I will break down software projects into two different types: “products apps” and “service apps” . The vast majority of web apps are “service apps”, not “products apps”, let me explain. Amazon.com website is not the product, but rather a service to facilitate stores online as well as process orders. The website on its own is useless without anyone selling on it. Netflix is useless without new movies and TV shows constantly coming in. Twitter and Facebook are useless if everyone you know leave the platforms. Uber is useless if there are no live drivers. These service apps depend on having real world users for them to be useful. The second kind of software projects are product apps. Think of apps like Photoshop, Ableton, Unreal Engine, After Effect, Tableau, Power BI, VLC player, iMovie, etc. These software are the products themselves. A Photoshop with a million users does not work better than one with a thousand users. Of course more people using it helps because of the amount of free tutorials you might get or perhaps the jobs prospects. However, the product itself is not entirely valued based on its users. These types of products are much more difficult to build and finding tutorials on how to build them will be nearly impossible. In most cases, you can learn how to build a mini Twitter clone, Uber clone, Amazon clone, etc. Good luck finding a tutorial on how to build a clone of “After Effect” or a Digital Audio Workstations like “Ableton”. You would not even find a clone of the most minimalistic features. You will have to read Academic papers to get any serious knowledge on how the most basic features of product apps work.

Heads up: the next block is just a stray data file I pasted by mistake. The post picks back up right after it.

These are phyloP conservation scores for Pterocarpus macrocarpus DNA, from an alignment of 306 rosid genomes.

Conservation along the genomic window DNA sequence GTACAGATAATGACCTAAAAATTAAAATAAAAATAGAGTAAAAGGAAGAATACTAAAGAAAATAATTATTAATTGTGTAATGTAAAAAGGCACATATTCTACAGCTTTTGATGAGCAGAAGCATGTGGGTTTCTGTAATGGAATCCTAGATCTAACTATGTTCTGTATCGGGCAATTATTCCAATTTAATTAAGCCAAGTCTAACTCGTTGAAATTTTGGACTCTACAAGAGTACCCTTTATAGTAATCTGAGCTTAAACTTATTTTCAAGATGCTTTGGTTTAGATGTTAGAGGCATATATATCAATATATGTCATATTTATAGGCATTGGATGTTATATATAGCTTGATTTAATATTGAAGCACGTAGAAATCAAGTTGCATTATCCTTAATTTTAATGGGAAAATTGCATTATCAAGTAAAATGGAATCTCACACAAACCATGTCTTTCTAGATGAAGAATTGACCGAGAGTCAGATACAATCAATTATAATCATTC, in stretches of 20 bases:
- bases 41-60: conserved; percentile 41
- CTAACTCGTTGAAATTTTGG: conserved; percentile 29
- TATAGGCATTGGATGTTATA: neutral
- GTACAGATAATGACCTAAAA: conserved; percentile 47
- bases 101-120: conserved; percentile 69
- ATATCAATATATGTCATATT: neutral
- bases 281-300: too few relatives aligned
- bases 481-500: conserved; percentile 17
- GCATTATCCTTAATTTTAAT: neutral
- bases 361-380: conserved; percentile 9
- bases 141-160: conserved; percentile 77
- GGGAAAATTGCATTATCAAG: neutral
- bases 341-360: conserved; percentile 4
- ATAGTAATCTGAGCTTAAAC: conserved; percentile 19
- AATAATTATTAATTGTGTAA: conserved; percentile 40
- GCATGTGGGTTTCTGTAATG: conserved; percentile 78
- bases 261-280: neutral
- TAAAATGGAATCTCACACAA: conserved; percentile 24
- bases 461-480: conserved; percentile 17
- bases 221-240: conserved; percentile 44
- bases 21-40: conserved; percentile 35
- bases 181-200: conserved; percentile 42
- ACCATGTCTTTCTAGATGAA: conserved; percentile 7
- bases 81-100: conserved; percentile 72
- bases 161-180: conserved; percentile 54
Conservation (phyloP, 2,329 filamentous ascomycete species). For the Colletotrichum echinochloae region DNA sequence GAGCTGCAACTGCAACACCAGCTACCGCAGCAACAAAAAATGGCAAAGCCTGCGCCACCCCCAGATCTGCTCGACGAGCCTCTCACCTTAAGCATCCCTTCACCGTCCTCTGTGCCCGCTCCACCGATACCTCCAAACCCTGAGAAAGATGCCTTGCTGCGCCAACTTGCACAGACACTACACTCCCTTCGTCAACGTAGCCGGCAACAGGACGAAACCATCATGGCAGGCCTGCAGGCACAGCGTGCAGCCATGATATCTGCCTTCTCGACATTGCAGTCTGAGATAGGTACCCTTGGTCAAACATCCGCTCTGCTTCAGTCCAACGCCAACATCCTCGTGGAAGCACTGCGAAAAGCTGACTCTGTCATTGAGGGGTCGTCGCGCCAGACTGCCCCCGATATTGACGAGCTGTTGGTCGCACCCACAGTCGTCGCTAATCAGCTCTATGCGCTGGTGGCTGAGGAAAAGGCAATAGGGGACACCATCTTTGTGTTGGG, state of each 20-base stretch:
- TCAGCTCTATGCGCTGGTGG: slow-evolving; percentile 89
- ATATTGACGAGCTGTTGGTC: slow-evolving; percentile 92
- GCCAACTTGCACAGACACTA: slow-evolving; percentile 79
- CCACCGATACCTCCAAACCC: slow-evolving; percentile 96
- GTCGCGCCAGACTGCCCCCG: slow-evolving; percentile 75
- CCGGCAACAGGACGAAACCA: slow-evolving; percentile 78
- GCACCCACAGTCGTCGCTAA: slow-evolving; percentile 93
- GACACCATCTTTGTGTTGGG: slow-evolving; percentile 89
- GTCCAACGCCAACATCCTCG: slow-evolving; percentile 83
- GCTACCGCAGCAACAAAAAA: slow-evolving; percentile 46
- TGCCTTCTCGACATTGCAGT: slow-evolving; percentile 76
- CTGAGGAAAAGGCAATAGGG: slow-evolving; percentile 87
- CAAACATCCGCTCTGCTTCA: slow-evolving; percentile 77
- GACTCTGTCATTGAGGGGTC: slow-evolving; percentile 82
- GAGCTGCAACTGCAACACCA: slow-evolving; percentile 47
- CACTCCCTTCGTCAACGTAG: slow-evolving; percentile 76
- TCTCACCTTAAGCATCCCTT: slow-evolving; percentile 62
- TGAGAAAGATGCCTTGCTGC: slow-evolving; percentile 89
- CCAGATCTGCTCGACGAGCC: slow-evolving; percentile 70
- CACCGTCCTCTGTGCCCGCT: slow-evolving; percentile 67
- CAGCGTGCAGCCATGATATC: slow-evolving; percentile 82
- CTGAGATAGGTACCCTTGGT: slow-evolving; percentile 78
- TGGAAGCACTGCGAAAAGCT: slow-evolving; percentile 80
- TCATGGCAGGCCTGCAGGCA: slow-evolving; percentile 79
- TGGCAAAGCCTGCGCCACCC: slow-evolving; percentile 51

How to build a proper side project like a pro